The Regency Cafe, 17-19 Regency Street, Westminster, London SW1P 4BY. Phone: 020 7821 6596

READ MARTIN DEAN'S STORY

If you hanker for the bygone days of “proper” fry-ups with builders’ tea, sliced bread with butter, and no cracked black pepper, café latte, or avocado anywhere in sight, then The Regency Cafe is one for you. This is a real piece of historic London. Opened in 1946 just after the war and designed in an art deco style, it brings you a no-nonsense menu of traditional British fare, from its famous fry-ups to a selection of classic pies, complete with tinned peas and plenty of other typical trimmings. Stepping inside is like stepping back about three decades: the walls are lined with pictures of Tottenham Hotspur players and vintage newspaper clippings, while the formica tables evoke a vintage vision of London that’s hard to find today.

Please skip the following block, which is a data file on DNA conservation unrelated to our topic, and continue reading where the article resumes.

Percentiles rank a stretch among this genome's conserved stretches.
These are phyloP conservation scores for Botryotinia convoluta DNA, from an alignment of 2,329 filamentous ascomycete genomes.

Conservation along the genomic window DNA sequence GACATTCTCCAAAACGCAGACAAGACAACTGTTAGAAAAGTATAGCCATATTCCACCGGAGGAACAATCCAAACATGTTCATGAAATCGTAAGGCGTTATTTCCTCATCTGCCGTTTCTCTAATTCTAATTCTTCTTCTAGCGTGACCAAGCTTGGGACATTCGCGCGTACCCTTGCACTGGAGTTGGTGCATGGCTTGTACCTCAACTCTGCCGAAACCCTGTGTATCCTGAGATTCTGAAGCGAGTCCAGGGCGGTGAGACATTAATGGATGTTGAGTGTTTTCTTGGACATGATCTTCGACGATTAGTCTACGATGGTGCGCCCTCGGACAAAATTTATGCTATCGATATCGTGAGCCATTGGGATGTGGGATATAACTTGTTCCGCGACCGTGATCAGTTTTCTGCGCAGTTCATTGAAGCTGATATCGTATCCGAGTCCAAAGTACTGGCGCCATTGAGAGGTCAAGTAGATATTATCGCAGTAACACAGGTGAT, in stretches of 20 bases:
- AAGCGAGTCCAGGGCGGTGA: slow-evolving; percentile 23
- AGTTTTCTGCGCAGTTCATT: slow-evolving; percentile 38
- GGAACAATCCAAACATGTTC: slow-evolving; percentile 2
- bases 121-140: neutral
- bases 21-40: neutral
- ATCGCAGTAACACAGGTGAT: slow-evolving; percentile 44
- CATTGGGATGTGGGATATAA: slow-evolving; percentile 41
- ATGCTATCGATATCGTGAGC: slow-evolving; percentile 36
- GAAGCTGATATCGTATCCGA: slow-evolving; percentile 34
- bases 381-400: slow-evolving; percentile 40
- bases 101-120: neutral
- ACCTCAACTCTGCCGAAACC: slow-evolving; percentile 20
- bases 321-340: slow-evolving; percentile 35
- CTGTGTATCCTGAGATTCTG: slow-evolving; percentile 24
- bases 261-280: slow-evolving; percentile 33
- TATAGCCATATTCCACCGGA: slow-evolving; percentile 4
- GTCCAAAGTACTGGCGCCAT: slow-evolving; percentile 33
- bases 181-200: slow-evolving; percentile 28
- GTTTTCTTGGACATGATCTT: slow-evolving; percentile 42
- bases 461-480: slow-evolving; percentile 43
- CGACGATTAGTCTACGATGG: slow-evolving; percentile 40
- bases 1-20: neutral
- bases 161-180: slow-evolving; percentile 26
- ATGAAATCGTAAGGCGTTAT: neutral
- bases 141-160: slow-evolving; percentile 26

Thanks to its look, The Regency has been the go-to setting for café scenes in such films as Brighton Rock and Layer Cake – yes, this is where the famous tea-pot beating scene takes place. But it’s not just a novelty: The Regency Cafe was voted London’s fifth best place to eat in 2013, and while the hearty, carb-heavy classics may not be for everyone, it does them very well. The other thing that must be mentioned is the price. The most expensive meal on the menu costs £6.55, so if you’re on a budget, you can eat like a king and still have money for the bus home. But don’t take the bus before trying the homemade bread and butter pudding.

Feature photograph by Adam Bruderer [CC BY 2.0], via Flickr